The reasoning: I highly recommend Radiolab for adults, and many of their episodes can be studied in class. The students in my criminal justice elective class liked this episode so much that I also used it as a text in my English class. Almost anything produced by This American Life or Radiolab can be used for literary analysis or modeling for almost any reading or writing standard, particularly in terms of form and structure. I naturally like to choose episodes in which the subject matter is interesting, and this one in particular created some interesting and fun classroom discussions and debates.

3 episodes teachers should check out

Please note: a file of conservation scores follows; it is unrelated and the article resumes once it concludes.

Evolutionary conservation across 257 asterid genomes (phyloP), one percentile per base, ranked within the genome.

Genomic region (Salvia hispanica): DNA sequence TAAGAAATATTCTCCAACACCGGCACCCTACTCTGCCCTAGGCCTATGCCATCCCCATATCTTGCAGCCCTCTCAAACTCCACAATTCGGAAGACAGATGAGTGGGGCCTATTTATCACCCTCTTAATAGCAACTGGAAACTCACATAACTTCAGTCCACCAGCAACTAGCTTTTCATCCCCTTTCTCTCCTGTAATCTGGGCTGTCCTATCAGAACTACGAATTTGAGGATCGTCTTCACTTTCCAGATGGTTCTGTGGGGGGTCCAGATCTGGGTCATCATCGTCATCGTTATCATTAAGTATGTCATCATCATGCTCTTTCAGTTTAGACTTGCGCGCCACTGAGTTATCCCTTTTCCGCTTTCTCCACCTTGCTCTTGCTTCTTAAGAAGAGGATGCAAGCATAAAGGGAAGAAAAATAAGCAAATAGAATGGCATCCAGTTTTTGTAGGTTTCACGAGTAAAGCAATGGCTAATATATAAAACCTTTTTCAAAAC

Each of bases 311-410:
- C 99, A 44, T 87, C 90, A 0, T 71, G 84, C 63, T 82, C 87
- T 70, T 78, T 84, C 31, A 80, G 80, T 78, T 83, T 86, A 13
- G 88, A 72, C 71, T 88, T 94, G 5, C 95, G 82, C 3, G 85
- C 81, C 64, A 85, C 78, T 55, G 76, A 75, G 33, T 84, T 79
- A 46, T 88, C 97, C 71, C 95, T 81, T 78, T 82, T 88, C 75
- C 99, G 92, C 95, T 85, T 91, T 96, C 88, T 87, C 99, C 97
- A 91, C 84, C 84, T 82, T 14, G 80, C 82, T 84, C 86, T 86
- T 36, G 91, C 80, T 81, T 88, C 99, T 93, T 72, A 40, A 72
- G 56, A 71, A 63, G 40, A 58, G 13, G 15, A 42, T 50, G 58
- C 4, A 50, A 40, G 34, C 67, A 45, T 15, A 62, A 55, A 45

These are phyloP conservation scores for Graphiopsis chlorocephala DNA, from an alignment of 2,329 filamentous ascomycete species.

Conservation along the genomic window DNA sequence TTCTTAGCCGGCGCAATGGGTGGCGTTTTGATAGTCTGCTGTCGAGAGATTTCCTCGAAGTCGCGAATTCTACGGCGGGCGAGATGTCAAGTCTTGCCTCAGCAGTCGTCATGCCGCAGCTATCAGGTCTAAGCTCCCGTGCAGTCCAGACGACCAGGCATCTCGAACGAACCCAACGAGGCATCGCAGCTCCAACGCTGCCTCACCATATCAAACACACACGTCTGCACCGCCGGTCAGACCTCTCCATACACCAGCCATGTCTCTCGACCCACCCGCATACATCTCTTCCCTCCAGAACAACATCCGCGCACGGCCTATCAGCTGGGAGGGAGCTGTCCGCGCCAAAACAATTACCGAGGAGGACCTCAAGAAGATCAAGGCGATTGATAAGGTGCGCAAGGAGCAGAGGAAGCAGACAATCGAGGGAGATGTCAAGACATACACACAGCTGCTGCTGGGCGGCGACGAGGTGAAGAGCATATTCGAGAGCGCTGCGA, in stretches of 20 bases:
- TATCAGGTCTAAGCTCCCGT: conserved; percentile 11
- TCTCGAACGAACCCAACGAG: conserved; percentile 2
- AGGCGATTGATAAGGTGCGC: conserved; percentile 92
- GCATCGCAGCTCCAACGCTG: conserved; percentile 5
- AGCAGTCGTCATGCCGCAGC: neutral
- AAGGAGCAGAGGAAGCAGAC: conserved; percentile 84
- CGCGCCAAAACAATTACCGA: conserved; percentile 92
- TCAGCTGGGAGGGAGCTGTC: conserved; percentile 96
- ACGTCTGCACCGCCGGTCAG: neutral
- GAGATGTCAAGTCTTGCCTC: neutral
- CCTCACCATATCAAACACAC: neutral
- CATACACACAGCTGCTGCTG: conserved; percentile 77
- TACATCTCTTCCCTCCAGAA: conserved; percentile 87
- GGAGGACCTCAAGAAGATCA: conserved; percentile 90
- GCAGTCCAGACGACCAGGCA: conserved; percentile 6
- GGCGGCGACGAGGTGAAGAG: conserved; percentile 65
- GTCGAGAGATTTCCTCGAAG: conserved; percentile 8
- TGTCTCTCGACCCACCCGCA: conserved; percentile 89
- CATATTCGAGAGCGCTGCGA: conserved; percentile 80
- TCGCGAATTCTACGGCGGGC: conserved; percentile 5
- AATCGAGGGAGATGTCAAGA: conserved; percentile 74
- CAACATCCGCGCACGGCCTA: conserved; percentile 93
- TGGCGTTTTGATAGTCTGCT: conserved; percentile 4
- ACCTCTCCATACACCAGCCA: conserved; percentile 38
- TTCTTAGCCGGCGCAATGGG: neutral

This American Life, Episode #562, “The Problem We All Live With: Part One” | Transcript
Episode description: There are so many new ideas and perspectives on how to help achieve equity across school districts, but there’s one idea that’s generally ignored despite the evidence that it works: desegregation. What happens when a district accidentally launches a desegregation program? Lots of drama.

The reasoning: This episode includes audio recordings of a meeting of concerned parents regarding the desegregation of their school. The firsthand accounts of how school segregation and desegregation affect educators, parents, and students can help us build empathy with our school communities. It’s a valuable perspective for any educators interested in school reform and closing the achievement gap.

TED Radio Hour, “Why Do We Need Sleep?” | Transcript
Episode description: According to circadian neuroscientist Russell Foster, we don’t know much about one of our most basic needs: sleep. We know we need it to stay alive, but much about it remains a mystery.